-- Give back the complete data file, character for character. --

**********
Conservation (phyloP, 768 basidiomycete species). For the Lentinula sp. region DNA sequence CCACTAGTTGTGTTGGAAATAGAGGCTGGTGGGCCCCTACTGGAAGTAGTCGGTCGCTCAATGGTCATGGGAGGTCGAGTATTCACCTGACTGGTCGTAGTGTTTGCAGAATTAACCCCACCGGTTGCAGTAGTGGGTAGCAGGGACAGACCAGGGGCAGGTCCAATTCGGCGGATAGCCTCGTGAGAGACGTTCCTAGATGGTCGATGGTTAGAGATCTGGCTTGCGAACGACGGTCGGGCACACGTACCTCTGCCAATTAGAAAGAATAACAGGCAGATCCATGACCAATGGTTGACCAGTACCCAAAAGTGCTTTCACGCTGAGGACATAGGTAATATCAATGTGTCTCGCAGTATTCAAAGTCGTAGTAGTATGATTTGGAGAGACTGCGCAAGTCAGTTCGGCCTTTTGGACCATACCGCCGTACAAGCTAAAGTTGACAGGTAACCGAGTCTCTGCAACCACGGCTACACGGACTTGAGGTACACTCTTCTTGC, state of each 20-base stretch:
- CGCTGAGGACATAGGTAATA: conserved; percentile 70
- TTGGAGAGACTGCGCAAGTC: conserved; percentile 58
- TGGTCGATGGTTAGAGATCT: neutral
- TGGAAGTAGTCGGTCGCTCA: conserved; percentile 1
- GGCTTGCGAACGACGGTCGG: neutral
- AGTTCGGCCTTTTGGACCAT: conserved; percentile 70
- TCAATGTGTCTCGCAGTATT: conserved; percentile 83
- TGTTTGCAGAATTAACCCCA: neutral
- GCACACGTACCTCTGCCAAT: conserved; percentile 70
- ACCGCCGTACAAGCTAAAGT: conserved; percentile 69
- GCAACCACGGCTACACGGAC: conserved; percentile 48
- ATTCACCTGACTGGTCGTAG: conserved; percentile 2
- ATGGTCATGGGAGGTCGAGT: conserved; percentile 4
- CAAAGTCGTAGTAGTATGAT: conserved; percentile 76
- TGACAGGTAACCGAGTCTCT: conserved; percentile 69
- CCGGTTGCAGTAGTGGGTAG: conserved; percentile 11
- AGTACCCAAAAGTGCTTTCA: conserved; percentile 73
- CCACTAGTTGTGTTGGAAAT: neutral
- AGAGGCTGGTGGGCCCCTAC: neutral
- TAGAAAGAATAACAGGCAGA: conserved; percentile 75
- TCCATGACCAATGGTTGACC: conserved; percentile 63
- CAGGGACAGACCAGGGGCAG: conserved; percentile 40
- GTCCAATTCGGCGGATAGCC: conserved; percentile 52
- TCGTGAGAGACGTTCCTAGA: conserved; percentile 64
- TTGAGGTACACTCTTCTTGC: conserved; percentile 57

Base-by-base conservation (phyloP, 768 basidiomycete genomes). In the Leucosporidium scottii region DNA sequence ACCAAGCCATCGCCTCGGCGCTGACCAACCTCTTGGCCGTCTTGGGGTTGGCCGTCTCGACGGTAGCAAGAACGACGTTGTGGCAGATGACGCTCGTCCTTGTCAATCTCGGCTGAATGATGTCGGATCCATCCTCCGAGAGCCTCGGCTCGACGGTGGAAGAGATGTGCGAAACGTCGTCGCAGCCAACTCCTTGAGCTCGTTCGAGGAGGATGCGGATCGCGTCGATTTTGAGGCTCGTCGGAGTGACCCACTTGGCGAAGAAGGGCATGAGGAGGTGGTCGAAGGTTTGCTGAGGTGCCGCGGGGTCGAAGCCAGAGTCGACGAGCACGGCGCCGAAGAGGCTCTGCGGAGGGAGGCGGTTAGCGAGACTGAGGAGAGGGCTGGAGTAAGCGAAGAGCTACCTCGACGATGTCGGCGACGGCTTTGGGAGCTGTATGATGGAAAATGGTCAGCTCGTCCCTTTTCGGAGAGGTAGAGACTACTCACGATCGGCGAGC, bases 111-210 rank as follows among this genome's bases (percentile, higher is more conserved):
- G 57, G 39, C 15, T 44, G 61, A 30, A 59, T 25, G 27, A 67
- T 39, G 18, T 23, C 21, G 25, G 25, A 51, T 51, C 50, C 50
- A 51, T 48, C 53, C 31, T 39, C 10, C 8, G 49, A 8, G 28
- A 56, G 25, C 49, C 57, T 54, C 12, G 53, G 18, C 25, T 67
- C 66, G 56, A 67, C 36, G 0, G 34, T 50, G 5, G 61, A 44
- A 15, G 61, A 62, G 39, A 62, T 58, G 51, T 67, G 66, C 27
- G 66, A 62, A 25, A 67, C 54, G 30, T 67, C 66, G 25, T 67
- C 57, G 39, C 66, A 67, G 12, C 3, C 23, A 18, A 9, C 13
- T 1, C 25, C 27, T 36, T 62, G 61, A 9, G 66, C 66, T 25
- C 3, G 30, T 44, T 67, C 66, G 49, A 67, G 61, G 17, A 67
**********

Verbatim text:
Conservation (phyloP, 768 basidiomycete species). For the Lentinula sp. region DNA sequence CCACTAGTTGTGTTGGAAATAGAGGCTGGTGGGCCCCTACTGGAAGTAGTCGGTCGCTCAATGGTCATGGGAGGTCGAGTATTCACCTGACTGGTCGTAGTGTTTGCAGAATTAACCCCACCGGTTGCAGTAGTGGGTAGCAGGGACAGACCAGGGGCAGGTCCAATTCGGCGGATAGCCTCGTGAGAGACGTTCCTAGATGGTCGATGGTTAGAGATCTGGCTTGCGAACGACGGTCGGGCACACGTACCTCTGCCAATTAGAAAGAATAACAGGCAGATCCATGACCAATGGTTGACCAGTACCCAAAAGTGCTTTCACGCTGAGGACATAGGTAATATCAATGTGTCTCGCAGTATTCAAAGTCGTAGTAGTATGATTTGGAGAGACTGCGCAAGTCAGTTCGGCCTTTTGGACCATACCGCCGTACAAGCTAAAGTTGACAGGTAACCGAGTCTCTGCAACCACGGCTACACGGACTTGAGGTACACTCTTCTTGC, state of each 20-base stretch:
- CGCTGAGGACATAGGTAATA: conserved; percentile 70
- TTGGAGAGACTGCGCAAGTC: conserved; percentile 58
- TGGTCGATGGTTAGAGATCT: neutral
- TGGAAGTAGTCGGTCGCTCA: conserved; percentile 1
- GGCTTGCGAACGACGGTCGG: neutral
- AGTTCGGCCTTTTGGACCAT: conserved; percentile 70
- TCAATGTGTCTCGCAGTATT: conserved; percentile 83
- TGTTTGCAGAATTAACCCCA: neutral
- GCACACGTACCTCTGCCAAT: conserved; percentile 70
- ACCGCCGTACAAGCTAAAGT: conserved; percentile 69
- GCAACCACGGCTACACGGAC: conserved; percentile 48
- ATTCACCTGACTGGTCGTAG: conserved; percentile 2
- ATGGTCATGGGAGGTCGAGT: conserved; percentile 4
- CAAAGTCGTAGTAGTATGAT: conserved; percentile 76
- TGACAGGTAACCGAGTCTCT: conserved; percentile 69
- CCGGTTGCAGTAGTGGGTAG: conserved; percentile 11
- AGTACCCAAAAGTGCTTTCA: conserved; percentile 73
- CCACTAGTTGTGTTGGAAAT: neutral
- AGAGGCTGGTGGGCCCCTAC: neutral
- TAGAAAGAATAACAGGCAGA: conserved; percentile 75
- TCCATGACCAATGGTTGACC: conserved; percentile 63
- CAGGGACAGACCAGGGGCAG: conserved; percentile 40
- GTCCAATTCGGCGGATAGCC: conserved; percentile 52
- TCGTGAGAGACGTTCCTAGA: conserved; percentile 64
- TTGAGGTACACTCTTCTTGC: conserved; percentile 57

Base-by-base conservation (phyloP, 768 basidiomycete genomes). In the Leucosporidium scottii region DNA sequence ACCAAGCCATCGCCTCGGCGCTGACCAACCTCTTGGCCGTCTTGGGGTTGGCCGTCTCGACGGTAGCAAGAACGACGTTGTGGCAGATGACGCTCGTCCTTGTCAATCTCGGCTGAATGATGTCGGATCCATCCTCCGAGAGCCTCGGCTCGACGGTGGAAGAGATGTGCGAAACGTCGTCGCAGCCAACTCCTTGAGCTCGTTCGAGGAGGATGCGGATCGCGTCGATTTTGAGGCTCGTCGGAGTGACCCACTTGGCGAAGAAGGGCATGAGGAGGTGGTCGAAGGTTTGCTGAGGTGCCGCGGGGTCGAAGCCAGAGTCGACGAGCACGGCGCCGAAGAGGCTCTGCGGAGGGAGGCGGTTAGCGAGACTGAGGAGAGGGCTGGAGTAAGCGAAGAGCTACCTCGACGATGTCGGCGACGGCTTTGGGAGCTGTATGATGGAAAATGGTCAGCTCGTCCCTTTTCGGAGAGGTAGAGACTACTCACGATCGGCGAGC, bases 111-210 rank as follows among this genome's bases (percentile, higher is more conserved):
- G 57, G 39, C 15, T 44, G 61, A 30, A 59, T 25, G 27, A 67
- T 39, G 18, T 23, C 21, G 25, G 25, A 51, T 51, C 50, C 50
- A 51, T 48, C 53, C 31, T 39, C 10, C 8, G 49, A 8, G 28
- A 56, G 25, C 49, C 57, T 54, C 12, G 53, G 18, C 25, T 67
- C 66, G 56, A 67, C 36, G 0, G 34, T 50, G 5, G 61, A 44
- A 15, G 61, A 62, G 39, A 62, T 58, G 51, T 67, G 66, C 27
- G 66, A 62, A 25, A 67, C 54, G 30, T 67, C 66, G 25, T 67
- C 57, G 39, C 66, A 67, G 12, C 3, C 23, A 18, A 9, C 13
- T 1, C 25, C 27, T 36, T 62, G 61, A 9, G 66, C 66, T 25
- C 3, G 30, T 44, T 67, C 66, G 49, A 67, G 61, G 17, A 67